Measuring Collective Behaviour – a Computational Approach
- Prof. Oliver Deussen, University of Konstanz (Germany)
- Time: 2018-11-06 14:00
- Host: Prof. Baoquan Chen
- Venue: Room 107, Courtyard No.5, Jingyuan
Social animals often show extremely complex swarm behaviour even though their individual mental capacity is limited. But also extremely harmful and stupid behaviour of groups can be observed. In many cases, however, it is unclear how swarms form and synchronize. With the help of computer science, the new cluster initiative “Centre for the Advanced Study of Collective Behaviour” at the University of Konstanz (Germany) is dedicated to research on collective behaviour, from swarm intelligence of animal groups and human decision-making processes to economic networks. It is a collaboration between the University of Konstanz and two units of the Max Planck Institute for Ornithology. The research cluster utilizes state-of-the-art sensor systems such as the space-based ICARUS module for tracking animal movements and will be based in the cutting-edge “Centre for Visual Computing of Collectives” (VCC) that is currently being built in Konstanz. It combines expert knowledge from the fields of biology, social psychology, behavioural economics as well as computer science. As computer scientists we will develop new methods for precise tracking, behavioural descriptions, intelligent data analysis and virtual reality simulations for different animals. Extremely complex spatio-temporal data has to be processed and visualized, reactive high-speed algorithms are needed to interactively react on flying animals in our lab experiments. In my talk I will give an overview of the planned centre and sketch our research foci.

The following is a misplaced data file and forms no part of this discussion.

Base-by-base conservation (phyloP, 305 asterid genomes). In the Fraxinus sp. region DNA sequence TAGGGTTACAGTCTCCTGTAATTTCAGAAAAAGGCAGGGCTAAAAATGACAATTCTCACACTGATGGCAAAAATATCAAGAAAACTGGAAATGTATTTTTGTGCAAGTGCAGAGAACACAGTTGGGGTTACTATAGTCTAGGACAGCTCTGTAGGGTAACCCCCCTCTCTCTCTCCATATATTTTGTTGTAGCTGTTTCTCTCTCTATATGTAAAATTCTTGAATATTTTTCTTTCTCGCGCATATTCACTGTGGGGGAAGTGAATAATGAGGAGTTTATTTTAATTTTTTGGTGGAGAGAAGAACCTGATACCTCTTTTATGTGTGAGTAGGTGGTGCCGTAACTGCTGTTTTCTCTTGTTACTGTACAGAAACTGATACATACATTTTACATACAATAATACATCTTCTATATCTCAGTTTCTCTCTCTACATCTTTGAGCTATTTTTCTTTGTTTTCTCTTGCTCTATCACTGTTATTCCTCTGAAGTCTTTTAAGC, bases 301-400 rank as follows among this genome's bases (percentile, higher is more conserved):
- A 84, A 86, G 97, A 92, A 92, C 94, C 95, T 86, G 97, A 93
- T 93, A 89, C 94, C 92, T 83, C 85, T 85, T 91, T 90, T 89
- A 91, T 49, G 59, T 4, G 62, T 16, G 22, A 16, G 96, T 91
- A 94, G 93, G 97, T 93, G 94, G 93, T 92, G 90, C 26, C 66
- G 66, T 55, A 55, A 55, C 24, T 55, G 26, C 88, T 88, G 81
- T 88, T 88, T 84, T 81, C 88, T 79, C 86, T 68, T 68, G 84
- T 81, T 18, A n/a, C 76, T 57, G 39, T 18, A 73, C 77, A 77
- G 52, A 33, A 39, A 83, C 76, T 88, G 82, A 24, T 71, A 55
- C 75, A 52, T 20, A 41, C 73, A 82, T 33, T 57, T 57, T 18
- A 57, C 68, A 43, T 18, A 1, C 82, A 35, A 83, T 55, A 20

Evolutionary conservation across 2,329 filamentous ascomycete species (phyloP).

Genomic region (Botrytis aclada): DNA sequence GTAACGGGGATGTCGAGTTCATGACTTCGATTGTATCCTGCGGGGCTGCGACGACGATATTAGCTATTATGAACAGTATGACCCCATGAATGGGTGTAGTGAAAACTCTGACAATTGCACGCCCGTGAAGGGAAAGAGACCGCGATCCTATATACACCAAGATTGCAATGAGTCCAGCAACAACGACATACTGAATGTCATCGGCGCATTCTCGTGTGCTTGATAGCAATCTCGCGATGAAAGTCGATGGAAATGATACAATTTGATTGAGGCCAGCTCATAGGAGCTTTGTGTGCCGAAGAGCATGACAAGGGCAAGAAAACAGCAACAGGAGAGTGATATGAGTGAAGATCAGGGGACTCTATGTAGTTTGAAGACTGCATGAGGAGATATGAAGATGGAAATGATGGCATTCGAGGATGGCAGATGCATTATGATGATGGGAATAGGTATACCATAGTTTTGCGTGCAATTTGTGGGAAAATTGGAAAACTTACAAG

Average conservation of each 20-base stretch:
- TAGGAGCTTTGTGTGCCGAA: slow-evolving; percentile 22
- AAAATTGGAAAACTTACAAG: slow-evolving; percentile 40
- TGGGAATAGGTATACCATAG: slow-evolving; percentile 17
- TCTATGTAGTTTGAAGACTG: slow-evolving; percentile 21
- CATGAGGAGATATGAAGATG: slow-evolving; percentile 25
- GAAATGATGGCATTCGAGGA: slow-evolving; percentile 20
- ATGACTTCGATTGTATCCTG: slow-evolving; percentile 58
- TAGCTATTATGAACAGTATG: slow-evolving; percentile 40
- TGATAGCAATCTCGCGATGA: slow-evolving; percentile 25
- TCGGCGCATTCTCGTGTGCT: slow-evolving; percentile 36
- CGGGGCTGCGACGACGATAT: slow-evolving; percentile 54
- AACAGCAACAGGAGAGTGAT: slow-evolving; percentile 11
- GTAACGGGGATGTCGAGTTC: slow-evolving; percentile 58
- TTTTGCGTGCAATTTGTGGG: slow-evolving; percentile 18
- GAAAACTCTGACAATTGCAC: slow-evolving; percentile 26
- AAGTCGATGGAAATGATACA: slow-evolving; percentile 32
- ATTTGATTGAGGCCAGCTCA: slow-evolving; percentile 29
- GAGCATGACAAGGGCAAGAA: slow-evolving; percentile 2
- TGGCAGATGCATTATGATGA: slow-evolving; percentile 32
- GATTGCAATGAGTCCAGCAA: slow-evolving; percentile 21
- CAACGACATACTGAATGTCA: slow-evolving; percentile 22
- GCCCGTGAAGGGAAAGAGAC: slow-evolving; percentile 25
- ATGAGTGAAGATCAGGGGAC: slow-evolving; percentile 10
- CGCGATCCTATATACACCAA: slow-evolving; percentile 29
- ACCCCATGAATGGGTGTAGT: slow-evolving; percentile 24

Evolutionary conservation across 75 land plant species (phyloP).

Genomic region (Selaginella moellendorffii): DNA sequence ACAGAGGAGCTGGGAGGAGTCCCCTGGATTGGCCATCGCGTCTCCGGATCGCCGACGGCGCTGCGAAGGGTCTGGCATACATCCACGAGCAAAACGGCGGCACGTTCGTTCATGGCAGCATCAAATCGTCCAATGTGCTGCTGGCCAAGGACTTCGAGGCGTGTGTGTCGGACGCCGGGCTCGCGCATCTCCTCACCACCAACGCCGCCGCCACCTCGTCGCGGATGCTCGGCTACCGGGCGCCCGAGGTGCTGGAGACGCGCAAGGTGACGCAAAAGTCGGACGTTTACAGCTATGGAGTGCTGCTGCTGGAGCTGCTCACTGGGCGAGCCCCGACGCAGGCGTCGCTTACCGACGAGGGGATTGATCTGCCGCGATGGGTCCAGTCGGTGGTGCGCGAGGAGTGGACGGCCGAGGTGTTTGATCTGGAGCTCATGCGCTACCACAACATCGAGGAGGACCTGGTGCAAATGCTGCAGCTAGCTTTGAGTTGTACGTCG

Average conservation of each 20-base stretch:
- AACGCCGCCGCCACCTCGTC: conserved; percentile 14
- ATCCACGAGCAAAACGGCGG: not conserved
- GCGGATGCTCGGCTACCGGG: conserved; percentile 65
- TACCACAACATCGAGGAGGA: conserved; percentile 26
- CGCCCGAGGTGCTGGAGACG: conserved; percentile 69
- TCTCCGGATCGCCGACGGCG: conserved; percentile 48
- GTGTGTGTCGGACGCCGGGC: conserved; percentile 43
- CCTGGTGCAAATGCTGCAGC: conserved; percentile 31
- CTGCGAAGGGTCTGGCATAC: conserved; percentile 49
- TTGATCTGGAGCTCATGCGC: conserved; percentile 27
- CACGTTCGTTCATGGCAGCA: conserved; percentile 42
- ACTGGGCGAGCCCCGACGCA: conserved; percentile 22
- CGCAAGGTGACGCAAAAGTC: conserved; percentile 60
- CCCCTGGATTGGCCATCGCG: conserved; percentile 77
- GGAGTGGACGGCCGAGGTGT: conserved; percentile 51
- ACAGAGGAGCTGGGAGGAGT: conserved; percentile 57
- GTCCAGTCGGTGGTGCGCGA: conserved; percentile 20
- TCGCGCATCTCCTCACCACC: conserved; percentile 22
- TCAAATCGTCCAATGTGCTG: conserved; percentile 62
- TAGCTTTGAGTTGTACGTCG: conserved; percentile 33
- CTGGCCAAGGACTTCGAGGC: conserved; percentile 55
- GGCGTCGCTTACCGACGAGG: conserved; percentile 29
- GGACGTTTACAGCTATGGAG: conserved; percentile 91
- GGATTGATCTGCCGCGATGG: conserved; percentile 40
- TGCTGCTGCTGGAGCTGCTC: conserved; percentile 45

Prof. Deussen graduated at Karlsruhe Institute of Technology and is currently professor at University of Konstanz (Germany) . He serves as a visiting professor at SIAT Shenzhen (Chinese Academy of Science). He is Vice-President of the Eurographics Association and served as Editor in Chief of Computer Graphics Forum from 2012-2016. His areas of interest are modeling and rendering of complex biological systems, non-photorealistic rendering as well as information visualization. He also contributed papers to geometry processing, sampling methods, and image-based modelling. As one of the three speakers of the newly funded “Centre for the Advanced Study of Collective Behaviour” (German Excellence Initiative) he is responsible for computer science research in understanding collective behaviour.